Happy 200th birthday to our national anthem

September 14, 2014

It was on this day in 1814 that a young American lawyer and poet named Francis Scott Key wrote what was to become his most famous poem, “Defence of Fort McHenry,” while on board a British Navy ship in Chesapeake Bay. Key had been negotiating with the British for the release of a prisoner they had taken in their raid on Washington, but because he had heard about the Navy’s plans for attacking Baltimore, he was not released until after the battle. That was how he came to witness the bombardment of Fort McHenry from the deck of H.M.S. Tonnant on the night of September 13. When the sun rose the following morning, and Key saw the Stars and Stripes flying over Fort McHenry, the sight inspired him to write a poem. Soon afterward, Key’s words were set to the melody of a popular song by English composer John Stafford Smith, and it quickly became known as “The Star-Spangled Banner.”

“The Star-Spangled Banner” became the national anthem of the United States on March 3, 1931. Often criticized for being difficult to sing and/or for glorifying warfare, it remains stubbornly popular with the American people; and two centuries years after its composition, its ability to send a shiver up the patriotic spine and bring a tear to the patriotic eye remain intact.

 


Whole lot of faking going on

September 14, 2014

Absolute ignorance is no impediment to holding strong opinions. Let’s just hope these clowns are too stupid find the polling place on election day.

 


Never forget

September 11, 2014

Although few people are aware of it, the largest maritime evacuation in history took place on September 11, 2001, in Manhattan. It happened spontaneously, without the slightest preparation or planning, because a group of completely ordinary Americans put the well-being of thousands of total strangers ahead of their own safety, convenience, and comfort. Half a million people were rescued in the space of nine hours, and miraculously, not one person was injured in the process. If you have lost your faith in humanity, this short documentary should restore it.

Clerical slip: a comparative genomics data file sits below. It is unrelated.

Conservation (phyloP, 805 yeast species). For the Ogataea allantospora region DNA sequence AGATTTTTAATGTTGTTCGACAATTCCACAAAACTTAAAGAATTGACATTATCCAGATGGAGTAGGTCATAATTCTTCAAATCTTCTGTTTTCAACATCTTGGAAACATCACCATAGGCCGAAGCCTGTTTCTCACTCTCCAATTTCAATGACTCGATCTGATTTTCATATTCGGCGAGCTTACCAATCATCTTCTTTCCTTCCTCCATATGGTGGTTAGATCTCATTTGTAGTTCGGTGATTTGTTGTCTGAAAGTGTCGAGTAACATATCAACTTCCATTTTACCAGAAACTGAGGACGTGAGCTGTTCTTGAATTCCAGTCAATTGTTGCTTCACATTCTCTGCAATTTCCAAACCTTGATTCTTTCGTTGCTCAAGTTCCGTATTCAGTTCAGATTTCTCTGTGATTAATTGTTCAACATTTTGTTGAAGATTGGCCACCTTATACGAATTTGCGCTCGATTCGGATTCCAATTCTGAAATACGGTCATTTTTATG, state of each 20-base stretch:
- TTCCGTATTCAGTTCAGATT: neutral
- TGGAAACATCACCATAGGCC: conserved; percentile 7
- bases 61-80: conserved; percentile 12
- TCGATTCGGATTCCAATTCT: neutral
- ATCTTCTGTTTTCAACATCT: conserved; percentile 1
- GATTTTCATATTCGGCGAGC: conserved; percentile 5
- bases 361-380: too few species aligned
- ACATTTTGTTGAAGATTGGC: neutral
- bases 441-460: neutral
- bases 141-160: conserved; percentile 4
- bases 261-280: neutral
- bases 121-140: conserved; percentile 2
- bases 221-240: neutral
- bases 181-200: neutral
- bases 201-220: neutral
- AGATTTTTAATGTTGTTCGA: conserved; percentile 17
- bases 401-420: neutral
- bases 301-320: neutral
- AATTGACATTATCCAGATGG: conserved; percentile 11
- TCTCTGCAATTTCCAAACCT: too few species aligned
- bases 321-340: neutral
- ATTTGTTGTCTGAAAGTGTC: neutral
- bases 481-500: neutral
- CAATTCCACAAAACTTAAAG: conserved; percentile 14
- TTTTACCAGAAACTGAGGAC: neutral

Here’s another story of heroism in an unlikely place: Gander, a little village in Newfoundland where thirty-eight airliners containing almost seven thousand people were diverted after American airspace was closed on September 11. The citizens of Gander opened their homes and hearts to the stranded travelers for five days — another example of the worst disasters bringing out the heroic best in ordinary human beings.

(A longer documentary about Gander can be seen here. I also highly recommend the book The Day the World Came to Town: 9/11 in Gander, Newfoundland, by Jim DeFede.)

 

 


On earth as it is in heaven

September 7, 2014

Some beautiful music for Sunday, performed by a Tanzanian gospel choir. “Baba Yetu” is the Lord’s prayer in Swahili, set to music by Christopher Tin.

 


NATO officer unsure if briefer is British or just brain damaged

September 6, 2014

From The Duffel Blog; bowdlerization by bluebird of bitterness.

BRUSSELS, Belgium — Lt. Col. Dave Birdsong has spent the last two hours sitting in a briefing, unsure whether the presenter is British or brain damaged.

Birdsong is not alone: Many of the attendees are flabbergasted about whether the officer giving the brief has some sort of mental deficiency or is simply from England, Duffel Blog has learned.

“When he says the American military forces have ‘quite good kit, Bob’s your uncol,’ is that just a regional idiom, or might I need to summon medical help?” Birdsong asked reporters. “If he’s having a stroke, I want to help. But Brits frequently talk nonsense like that, so I’m not totally certain.”

Birdsong’s fellow officers are similarly unclear about whether the presenter, Leftenant Nathanial Bumbershoot, is extremely British or he possibly has a clinical mental disorder. And they also wonder whether there is a difference.

“Listen to this,” whispers Ensign Allison Janney. “About five minutes ago, he said ‘unless you’re taking the mick, I say this is a bollocks-all something something footie match.’ Who the f**k talks like that if they aren’t experiencing a brain bleed?”

“That’s nothing,” interjected Sgt. Maj. Bob O’Hoolihan, leaning in to whisper. “Last week he gave a brief where, I swear, he spent about thirty minutes comparing the current Israel mess to f**king Quidditch.”

Reached for reaction, Leftenant Bumbershoot was skeptical of the assessment from his critics.

“Wot’s awl this then, guvnah?!” he told reporters, nearly spilling his exquisitely-brewed Earl Grey tea out of his priceless heirloom china teacup. “I aver this is a right proper flim-flam twizzle-twazzle! Let’s have a brew-up and a fag, and nozz it over quite right-like! Blimey! Zounds! Aluminium heliocopter lorry torch lift blarg roundabout!”

“Cor!” he added meaningfully.

At press time, Leftenant Bumbershoot was going out to the parade field to swat with a cudgel at a tiny spheroid, attempting to knock a stick off of some other sticks.

By Dick Scuttlebutt.


Storage solutions for crazy cat ladies

September 4, 2014

Although crazy-cat-ladyhood is not something I ever aspired to, I somehow managed to raise a bunch of kids who were remarkably adept at rescuing strays, but not much good at taking their strays with them when they grew up and moved out of the house. So now I’m an empty nester with a house full of grandcats. I might have to get me one of these nifty cat organizers.

 

 


It’s back-to-school time

September 2, 2014

 


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